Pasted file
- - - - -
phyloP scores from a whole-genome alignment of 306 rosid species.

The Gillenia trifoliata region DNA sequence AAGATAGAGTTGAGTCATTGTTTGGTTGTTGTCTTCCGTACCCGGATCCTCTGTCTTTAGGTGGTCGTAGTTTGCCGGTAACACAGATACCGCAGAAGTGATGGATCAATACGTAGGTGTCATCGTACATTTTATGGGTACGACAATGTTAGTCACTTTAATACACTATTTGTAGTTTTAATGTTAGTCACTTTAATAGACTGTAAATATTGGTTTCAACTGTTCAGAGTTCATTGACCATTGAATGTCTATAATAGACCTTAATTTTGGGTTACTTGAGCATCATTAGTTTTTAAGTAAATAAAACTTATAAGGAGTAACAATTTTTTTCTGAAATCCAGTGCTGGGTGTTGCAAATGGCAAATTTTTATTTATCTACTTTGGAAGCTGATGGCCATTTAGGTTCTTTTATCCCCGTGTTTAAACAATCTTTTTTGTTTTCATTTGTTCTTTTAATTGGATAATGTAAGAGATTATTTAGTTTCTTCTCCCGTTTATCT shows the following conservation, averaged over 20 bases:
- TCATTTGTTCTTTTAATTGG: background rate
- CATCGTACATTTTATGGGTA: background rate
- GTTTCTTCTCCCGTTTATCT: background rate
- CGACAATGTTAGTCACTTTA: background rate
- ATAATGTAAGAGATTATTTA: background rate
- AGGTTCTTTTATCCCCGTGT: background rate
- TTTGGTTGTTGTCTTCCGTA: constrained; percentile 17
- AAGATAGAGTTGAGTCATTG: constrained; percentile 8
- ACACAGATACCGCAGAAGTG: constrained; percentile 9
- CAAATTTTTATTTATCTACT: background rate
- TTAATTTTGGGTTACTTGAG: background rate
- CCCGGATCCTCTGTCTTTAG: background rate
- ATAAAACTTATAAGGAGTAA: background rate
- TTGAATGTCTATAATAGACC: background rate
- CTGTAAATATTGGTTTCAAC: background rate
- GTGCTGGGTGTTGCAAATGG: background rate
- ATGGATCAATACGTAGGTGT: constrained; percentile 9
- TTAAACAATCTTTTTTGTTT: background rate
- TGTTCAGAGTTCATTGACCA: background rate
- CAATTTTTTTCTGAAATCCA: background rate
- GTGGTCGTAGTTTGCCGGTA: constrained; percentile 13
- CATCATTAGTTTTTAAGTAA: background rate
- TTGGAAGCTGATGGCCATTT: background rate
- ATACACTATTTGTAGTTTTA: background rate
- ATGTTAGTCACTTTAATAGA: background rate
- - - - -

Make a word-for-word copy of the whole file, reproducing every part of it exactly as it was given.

phyloP scores from a whole-genome alignment of 306 rosid species.

The Gillenia trifoliata region DNA sequence AAGATAGAGTTGAGTCATTGTTTGGTTGTTGTCTTCCGTACCCGGATCCTCTGTCTTTAGGTGGTCGTAGTTTGCCGGTAACACAGATACCGCAGAAGTGATGGATCAATACGTAGGTGTCATCGTACATTTTATGGGTACGACAATGTTAGTCACTTTAATACACTATTTGTAGTTTTAATGTTAGTCACTTTAATAGACTGTAAATATTGGTTTCAACTGTTCAGAGTTCATTGACCATTGAATGTCTATAATAGACCTTAATTTTGGGTTACTTGAGCATCATTAGTTTTTAAGTAAATAAAACTTATAAGGAGTAACAATTTTTTTCTGAAATCCAGTGCTGGGTGTTGCAAATGGCAAATTTTTATTTATCTACTTTGGAAGCTGATGGCCATTTAGGTTCTTTTATCCCCGTGTTTAAACAATCTTTTTTGTTTTCATTTGTTCTTTTAATTGGATAATGTAAGAGATTATTTAGTTTCTTCTCCCGTTTATCT shows the following conservation, averaged over 20 bases:
- TCATTTGTTCTTTTAATTGG: background rate
- CATCGTACATTTTATGGGTA: background rate
- GTTTCTTCTCCCGTTTATCT: background rate
- CGACAATGTTAGTCACTTTA: background rate
- ATAATGTAAGAGATTATTTA: background rate
- AGGTTCTTTTATCCCCGTGT: background rate
- TTTGGTTGTTGTCTTCCGTA: constrained; percentile 17
- AAGATAGAGTTGAGTCATTG: constrained; percentile 8
- ACACAGATACCGCAGAAGTG: constrained; percentile 9
- CAAATTTTTATTTATCTACT: background rate
- TTAATTTTGGGTTACTTGAG: background rate
- CCCGGATCCTCTGTCTTTAG: background rate
- ATAAAACTTATAAGGAGTAA: background rate
- TTGAATGTCTATAATAGACC: background rate
- CTGTAAATATTGGTTTCAAC: background rate
- GTGCTGGGTGTTGCAAATGG: background rate
- ATGGATCAATACGTAGGTGT: constrained; percentile 9
- TTAAACAATCTTTTTTGTTT: background rate
- TGTTCAGAGTTCATTGACCA: background rate
- CAATTTTTTTCTGAAATCCA: background rate
- GTGGTCGTAGTTTGCCGGTA: constrained; percentile 13
- CATCATTAGTTTTTAAGTAA: background rate
- TTGGAAGCTGATGGCCATTT: background rate
- ATACACTATTTGTAGTTTTA: background rate
- ATGTTAGTCACTTTAATAGA: background rate